- The last step is to create endpoints. Endpoints allow you to access your Windows Azure virtual machines, not only for internal administrative access but also to allow external access to your Windows Azure virtual machines. By default you have two endpoints that are created for you. One for remote desktop access into the virtual machine and the other for PowerShell remoting. You can change the ports as needed. It is important to note that there are no external facing endpoints, which means if you were going to create a Web application you would need to create at least one more endpoint for that access either for port 80 or 443 for secure access. Additionally if you created virtual networks for your virtual machines, it provides an alternative administrative access method. The virtual networks allow you to create point-to-site VPN connections or site-to-site VPN Connections to connect to all of the virtual machines that are on the virtual network. When you're done click the checkmark to begin provisioning your virtual machine.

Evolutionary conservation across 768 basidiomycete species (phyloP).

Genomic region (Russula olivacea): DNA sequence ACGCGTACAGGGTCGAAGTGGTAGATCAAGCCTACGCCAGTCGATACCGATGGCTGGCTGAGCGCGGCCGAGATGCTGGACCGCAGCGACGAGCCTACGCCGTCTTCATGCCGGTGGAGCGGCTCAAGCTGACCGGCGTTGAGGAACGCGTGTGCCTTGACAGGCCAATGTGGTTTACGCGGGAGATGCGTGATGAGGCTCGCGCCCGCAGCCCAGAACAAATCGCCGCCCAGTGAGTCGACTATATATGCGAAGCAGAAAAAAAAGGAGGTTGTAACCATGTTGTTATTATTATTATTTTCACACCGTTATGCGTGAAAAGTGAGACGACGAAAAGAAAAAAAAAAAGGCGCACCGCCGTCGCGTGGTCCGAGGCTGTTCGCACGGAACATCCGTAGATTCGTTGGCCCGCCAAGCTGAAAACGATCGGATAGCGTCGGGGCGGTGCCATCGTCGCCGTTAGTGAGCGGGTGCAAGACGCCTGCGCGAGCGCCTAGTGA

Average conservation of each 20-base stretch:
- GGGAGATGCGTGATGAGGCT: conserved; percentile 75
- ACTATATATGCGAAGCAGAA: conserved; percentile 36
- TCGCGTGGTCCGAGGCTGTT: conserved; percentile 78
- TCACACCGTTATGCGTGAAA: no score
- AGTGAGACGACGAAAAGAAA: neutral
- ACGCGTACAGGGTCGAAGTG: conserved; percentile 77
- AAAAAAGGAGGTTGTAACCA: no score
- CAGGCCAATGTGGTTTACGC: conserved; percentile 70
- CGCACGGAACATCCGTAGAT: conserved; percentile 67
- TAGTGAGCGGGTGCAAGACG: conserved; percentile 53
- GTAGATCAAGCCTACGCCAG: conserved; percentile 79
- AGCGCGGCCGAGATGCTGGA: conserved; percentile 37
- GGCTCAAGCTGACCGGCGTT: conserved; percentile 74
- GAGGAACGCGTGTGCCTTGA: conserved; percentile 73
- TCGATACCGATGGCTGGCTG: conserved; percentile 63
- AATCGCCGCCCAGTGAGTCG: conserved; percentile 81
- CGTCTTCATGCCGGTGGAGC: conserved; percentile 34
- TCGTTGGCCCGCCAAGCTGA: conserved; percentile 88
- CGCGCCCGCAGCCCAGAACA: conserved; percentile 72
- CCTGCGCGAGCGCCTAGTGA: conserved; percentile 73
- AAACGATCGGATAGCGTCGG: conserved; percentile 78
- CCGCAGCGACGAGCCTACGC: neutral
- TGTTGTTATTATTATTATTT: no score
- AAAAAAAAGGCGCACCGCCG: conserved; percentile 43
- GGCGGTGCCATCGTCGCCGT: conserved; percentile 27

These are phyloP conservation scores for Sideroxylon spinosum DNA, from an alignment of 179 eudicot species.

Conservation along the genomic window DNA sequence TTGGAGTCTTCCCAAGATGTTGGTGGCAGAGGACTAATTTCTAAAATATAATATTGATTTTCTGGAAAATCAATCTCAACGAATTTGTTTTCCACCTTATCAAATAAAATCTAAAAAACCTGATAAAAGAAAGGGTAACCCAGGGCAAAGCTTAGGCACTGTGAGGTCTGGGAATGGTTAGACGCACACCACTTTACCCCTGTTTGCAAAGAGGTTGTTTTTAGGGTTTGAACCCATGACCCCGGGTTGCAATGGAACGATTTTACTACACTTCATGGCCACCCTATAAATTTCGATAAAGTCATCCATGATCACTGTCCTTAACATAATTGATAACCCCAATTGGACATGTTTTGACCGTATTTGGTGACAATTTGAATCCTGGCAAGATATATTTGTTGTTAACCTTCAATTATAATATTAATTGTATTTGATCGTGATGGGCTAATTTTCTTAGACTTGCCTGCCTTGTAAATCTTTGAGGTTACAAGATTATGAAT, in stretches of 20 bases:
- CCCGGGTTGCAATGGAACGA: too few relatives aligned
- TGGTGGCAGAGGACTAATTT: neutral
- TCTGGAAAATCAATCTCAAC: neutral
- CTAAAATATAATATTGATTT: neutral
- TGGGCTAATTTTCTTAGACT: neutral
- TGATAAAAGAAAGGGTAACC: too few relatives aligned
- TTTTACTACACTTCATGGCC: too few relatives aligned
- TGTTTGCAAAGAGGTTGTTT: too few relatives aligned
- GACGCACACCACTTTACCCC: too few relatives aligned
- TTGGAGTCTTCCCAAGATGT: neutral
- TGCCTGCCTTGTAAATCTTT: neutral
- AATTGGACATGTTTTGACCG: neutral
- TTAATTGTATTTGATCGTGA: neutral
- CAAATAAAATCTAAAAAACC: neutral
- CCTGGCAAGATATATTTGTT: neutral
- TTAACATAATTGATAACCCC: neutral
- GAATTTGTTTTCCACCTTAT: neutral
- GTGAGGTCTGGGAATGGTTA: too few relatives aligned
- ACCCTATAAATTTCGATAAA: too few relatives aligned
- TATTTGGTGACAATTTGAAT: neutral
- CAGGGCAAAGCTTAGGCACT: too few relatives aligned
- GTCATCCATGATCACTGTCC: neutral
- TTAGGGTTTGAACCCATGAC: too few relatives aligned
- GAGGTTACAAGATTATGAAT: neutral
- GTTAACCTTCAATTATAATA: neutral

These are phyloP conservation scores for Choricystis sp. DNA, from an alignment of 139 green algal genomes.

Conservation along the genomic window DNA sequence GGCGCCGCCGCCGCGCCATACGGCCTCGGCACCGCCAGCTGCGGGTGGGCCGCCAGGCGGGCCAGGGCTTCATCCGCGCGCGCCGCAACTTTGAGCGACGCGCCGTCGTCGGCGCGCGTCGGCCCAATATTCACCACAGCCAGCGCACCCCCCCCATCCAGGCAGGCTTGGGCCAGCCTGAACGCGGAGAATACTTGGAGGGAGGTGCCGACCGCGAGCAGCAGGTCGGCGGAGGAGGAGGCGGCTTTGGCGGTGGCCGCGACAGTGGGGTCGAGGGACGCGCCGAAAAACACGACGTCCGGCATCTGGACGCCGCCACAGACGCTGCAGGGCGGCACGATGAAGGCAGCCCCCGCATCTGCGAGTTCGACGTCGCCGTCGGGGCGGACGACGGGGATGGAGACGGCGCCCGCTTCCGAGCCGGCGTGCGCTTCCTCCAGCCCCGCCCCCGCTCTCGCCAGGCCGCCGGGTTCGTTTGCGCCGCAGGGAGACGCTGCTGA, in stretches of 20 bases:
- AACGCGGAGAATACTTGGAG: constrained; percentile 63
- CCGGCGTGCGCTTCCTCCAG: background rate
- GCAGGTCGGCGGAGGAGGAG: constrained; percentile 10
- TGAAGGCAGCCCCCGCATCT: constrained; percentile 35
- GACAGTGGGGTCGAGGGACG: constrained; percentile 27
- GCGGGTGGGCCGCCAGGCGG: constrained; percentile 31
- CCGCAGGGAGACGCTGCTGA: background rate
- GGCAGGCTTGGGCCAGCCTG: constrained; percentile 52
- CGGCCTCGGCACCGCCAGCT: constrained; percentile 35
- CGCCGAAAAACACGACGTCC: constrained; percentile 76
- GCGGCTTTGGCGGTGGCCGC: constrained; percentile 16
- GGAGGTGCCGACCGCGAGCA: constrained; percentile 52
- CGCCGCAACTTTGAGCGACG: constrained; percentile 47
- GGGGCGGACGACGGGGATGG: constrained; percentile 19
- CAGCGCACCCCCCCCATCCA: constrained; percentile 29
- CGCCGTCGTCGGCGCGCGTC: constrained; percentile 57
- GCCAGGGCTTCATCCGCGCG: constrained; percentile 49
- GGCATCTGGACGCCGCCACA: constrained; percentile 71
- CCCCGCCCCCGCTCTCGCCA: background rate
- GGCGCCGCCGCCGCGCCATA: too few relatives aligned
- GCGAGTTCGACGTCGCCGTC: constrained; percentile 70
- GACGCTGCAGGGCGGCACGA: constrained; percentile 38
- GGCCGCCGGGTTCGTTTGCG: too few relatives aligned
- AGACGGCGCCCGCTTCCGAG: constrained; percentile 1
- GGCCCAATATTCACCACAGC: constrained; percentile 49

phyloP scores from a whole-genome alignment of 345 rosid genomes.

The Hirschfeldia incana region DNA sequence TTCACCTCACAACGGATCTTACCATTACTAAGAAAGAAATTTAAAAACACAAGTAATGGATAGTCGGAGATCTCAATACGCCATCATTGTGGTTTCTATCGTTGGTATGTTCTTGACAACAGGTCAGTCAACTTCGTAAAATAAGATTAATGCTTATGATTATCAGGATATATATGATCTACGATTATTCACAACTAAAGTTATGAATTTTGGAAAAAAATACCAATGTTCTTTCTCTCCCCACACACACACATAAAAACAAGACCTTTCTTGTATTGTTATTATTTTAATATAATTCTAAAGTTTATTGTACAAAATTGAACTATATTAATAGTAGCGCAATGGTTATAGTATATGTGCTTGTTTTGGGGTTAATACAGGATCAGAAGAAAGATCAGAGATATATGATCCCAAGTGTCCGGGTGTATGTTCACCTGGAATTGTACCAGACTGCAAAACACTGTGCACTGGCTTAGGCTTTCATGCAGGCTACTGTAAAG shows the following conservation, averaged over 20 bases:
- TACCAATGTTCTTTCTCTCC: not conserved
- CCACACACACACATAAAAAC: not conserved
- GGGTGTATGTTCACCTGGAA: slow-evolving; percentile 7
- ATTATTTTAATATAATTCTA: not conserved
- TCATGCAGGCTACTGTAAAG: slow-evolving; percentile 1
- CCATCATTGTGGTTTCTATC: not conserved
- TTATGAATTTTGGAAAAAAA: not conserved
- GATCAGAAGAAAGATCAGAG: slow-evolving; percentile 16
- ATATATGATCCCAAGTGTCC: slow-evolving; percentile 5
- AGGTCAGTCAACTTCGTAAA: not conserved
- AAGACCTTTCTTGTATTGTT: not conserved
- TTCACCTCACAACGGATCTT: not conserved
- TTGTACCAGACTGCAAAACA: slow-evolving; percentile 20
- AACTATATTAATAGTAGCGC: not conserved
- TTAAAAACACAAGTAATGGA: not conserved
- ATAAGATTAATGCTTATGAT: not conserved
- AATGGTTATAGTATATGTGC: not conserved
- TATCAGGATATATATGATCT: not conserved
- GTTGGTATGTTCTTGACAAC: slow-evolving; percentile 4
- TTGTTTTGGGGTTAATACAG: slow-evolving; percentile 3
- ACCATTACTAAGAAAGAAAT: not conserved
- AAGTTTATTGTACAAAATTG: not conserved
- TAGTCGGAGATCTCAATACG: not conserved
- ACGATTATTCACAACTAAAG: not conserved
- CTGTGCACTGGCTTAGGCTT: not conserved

After you are done with the final step your virtual machine will be provisioned in about 10 minutes. Think about that for a second. In about 10 minutes you have a fully functioning server to run your workloads on. Once the virtual machine is finished being provisioned you will then need to connect to the virtual machine to provision it. You can connect to the virtual machine from the virtual machine's dashboard. To access the dashboard, select the virtual machine from your Windows Azure portal, and click on the dashboard on the menu below the virtual machine name. The dashboard provides a lot of useful information; you can get basic performance data of the virtual machine, as well configuration data (public and private IP address, DNS name, etc.). Also on the dashboard on the bottom of the screen you should see the connect option. Simple click connect and it will bring up the remote desktop connection program. Fill in your credentials you created above to log in and configure your virtual machine.
Hopefully you enjoyed creating your virtual machine. If you are ready for more, you may want to try another great aspect of using Windows Azure take a look at backing up your server to the cloud. If you want to learn how to do that, take a look here: Backup Windows Server 2012 R2 to Windows Azure